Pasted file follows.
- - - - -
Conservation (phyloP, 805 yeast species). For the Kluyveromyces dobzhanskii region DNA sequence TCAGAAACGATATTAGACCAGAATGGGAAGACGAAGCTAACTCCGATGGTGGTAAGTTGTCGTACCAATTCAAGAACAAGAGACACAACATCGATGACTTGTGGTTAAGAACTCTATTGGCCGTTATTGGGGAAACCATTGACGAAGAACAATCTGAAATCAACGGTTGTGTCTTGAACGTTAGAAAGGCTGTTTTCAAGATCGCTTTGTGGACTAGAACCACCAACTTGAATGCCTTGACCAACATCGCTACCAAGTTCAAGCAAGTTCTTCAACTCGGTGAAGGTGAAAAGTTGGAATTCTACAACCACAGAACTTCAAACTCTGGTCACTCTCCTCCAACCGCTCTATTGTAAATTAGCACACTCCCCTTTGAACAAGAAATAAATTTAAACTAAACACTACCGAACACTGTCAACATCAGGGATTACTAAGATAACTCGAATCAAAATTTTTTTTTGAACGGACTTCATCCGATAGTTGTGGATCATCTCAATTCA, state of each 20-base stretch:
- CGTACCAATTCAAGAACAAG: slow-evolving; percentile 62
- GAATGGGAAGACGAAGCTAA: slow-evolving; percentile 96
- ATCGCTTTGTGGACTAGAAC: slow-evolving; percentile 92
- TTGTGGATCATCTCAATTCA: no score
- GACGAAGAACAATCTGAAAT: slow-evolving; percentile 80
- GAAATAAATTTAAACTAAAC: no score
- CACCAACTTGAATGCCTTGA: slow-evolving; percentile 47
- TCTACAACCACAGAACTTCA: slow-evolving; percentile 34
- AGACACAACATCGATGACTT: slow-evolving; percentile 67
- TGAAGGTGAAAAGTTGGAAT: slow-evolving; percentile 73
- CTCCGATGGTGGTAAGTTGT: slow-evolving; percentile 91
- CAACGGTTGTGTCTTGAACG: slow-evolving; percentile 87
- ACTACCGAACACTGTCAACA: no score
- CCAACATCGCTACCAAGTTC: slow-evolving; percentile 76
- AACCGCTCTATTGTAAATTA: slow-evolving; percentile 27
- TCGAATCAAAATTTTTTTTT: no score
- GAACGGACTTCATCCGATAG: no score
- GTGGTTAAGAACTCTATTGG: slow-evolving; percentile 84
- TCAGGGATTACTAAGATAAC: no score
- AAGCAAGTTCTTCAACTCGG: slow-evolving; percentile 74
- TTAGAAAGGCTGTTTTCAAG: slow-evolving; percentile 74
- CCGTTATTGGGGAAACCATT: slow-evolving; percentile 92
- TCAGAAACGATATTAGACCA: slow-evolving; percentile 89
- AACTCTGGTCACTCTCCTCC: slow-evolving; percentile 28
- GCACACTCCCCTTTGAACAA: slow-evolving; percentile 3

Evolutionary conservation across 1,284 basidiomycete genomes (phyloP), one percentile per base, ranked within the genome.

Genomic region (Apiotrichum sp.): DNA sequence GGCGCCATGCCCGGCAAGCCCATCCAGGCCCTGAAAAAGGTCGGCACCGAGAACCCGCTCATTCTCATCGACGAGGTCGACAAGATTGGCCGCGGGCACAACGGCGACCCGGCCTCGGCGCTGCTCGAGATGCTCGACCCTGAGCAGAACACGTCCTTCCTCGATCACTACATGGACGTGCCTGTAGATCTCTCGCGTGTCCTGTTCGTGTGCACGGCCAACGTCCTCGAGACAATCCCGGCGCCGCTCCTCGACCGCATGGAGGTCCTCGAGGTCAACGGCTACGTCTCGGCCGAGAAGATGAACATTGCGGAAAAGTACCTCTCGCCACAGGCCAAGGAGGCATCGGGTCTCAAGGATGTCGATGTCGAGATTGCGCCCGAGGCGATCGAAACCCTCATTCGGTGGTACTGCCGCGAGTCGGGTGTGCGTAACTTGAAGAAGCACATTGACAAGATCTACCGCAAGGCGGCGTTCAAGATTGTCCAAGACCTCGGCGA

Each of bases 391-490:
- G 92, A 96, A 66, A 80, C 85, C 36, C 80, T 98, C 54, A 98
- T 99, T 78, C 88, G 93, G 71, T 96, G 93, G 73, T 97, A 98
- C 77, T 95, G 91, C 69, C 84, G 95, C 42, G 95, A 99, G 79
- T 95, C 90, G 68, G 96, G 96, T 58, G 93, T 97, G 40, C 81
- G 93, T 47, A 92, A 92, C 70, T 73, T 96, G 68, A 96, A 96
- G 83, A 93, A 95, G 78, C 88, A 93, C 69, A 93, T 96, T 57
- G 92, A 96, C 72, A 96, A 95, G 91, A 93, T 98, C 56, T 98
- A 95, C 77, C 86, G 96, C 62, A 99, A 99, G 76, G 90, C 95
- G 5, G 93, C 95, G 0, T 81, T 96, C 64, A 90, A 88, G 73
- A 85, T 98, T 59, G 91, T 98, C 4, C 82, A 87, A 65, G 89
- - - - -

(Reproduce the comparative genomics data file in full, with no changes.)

Conservation (phyloP, 805 yeast species). For the Kluyveromyces dobzhanskii region DNA sequence TCAGAAACGATATTAGACCAGAATGGGAAGACGAAGCTAACTCCGATGGTGGTAAGTTGTCGTACCAATTCAAGAACAAGAGACACAACATCGATGACTTGTGGTTAAGAACTCTATTGGCCGTTATTGGGGAAACCATTGACGAAGAACAATCTGAAATCAACGGTTGTGTCTTGAACGTTAGAAAGGCTGTTTTCAAGATCGCTTTGTGGACTAGAACCACCAACTTGAATGCCTTGACCAACATCGCTACCAAGTTCAAGCAAGTTCTTCAACTCGGTGAAGGTGAAAAGTTGGAATTCTACAACCACAGAACTTCAAACTCTGGTCACTCTCCTCCAACCGCTCTATTGTAAATTAGCACACTCCCCTTTGAACAAGAAATAAATTTAAACTAAACACTACCGAACACTGTCAACATCAGGGATTACTAAGATAACTCGAATCAAAATTTTTTTTTGAACGGACTTCATCCGATAGTTGTGGATCATCTCAATTCA, state of each 20-base stretch:
- CGTACCAATTCAAGAACAAG: slow-evolving; percentile 62
- GAATGGGAAGACGAAGCTAA: slow-evolving; percentile 96
- ATCGCTTTGTGGACTAGAAC: slow-evolving; percentile 92
- TTGTGGATCATCTCAATTCA: no score
- GACGAAGAACAATCTGAAAT: slow-evolving; percentile 80
- GAAATAAATTTAAACTAAAC: no score
- CACCAACTTGAATGCCTTGA: slow-evolving; percentile 47
- TCTACAACCACAGAACTTCA: slow-evolving; percentile 34
- AGACACAACATCGATGACTT: slow-evolving; percentile 67
- TGAAGGTGAAAAGTTGGAAT: slow-evolving; percentile 73
- CTCCGATGGTGGTAAGTTGT: slow-evolving; percentile 91
- CAACGGTTGTGTCTTGAACG: slow-evolving; percentile 87
- ACTACCGAACACTGTCAACA: no score
- CCAACATCGCTACCAAGTTC: slow-evolving; percentile 76
- AACCGCTCTATTGTAAATTA: slow-evolving; percentile 27
- TCGAATCAAAATTTTTTTTT: no score
- GAACGGACTTCATCCGATAG: no score
- GTGGTTAAGAACTCTATTGG: slow-evolving; percentile 84
- TCAGGGATTACTAAGATAAC: no score
- AAGCAAGTTCTTCAACTCGG: slow-evolving; percentile 74
- TTAGAAAGGCTGTTTTCAAG: slow-evolving; percentile 74
- CCGTTATTGGGGAAACCATT: slow-evolving; percentile 92
- TCAGAAACGATATTAGACCA: slow-evolving; percentile 89
- AACTCTGGTCACTCTCCTCC: slow-evolving; percentile 28
- GCACACTCCCCTTTGAACAA: slow-evolving; percentile 3

Evolutionary conservation across 1,284 basidiomycete genomes (phyloP), one percentile per base, ranked within the genome.

Genomic region (Apiotrichum sp.): DNA sequence GGCGCCATGCCCGGCAAGCCCATCCAGGCCCTGAAAAAGGTCGGCACCGAGAACCCGCTCATTCTCATCGACGAGGTCGACAAGATTGGCCGCGGGCACAACGGCGACCCGGCCTCGGCGCTGCTCGAGATGCTCGACCCTGAGCAGAACACGTCCTTCCTCGATCACTACATGGACGTGCCTGTAGATCTCTCGCGTGTCCTGTTCGTGTGCACGGCCAACGTCCTCGAGACAATCCCGGCGCCGCTCCTCGACCGCATGGAGGTCCTCGAGGTCAACGGCTACGTCTCGGCCGAGAAGATGAACATTGCGGAAAAGTACCTCTCGCCACAGGCCAAGGAGGCATCGGGTCTCAAGGATGTCGATGTCGAGATTGCGCCCGAGGCGATCGAAACCCTCATTCGGTGGTACTGCCGCGAGTCGGGTGTGCGTAACTTGAAGAAGCACATTGACAAGATCTACCGCAAGGCGGCGTTCAAGATTGTCCAAGACCTCGGCGA

Each of bases 391-490:
- G 92, A 96, A 66, A 80, C 85, C 36, C 80, T 98, C 54, A 98
- T 99, T 78, C 88, G 93, G 71, T 96, G 93, G 73, T 97, A 98
- C 77, T 95, G 91, C 69, C 84, G 95, C 42, G 95, A 99, G 79
- T 95, C 90, G 68, G 96, G 96, T 58, G 93, T 97, G 40, C 81
- G 93, T 47, A 92, A 92, C 70, T 73, T 96, G 68, A 96, A 96
- G 83, A 93, A 95, G 78, C 88, A 93, C 69, A 93, T 96, T 57
- G 92, A 96, C 72, A 96, A 95, G 91, A 93, T 98, C 56, T 98
- A 95, C 77, C 86, G 96, C 62, A 99, A 99, G 76, G 90, C 95
- G 5, G 93, C 95, G 0, T 81, T 96, C 64, A 90, A 88, G 73
- A 85, T 98, T 59, G 91, T 98, C 4, C 82, A 87, A 65, G 89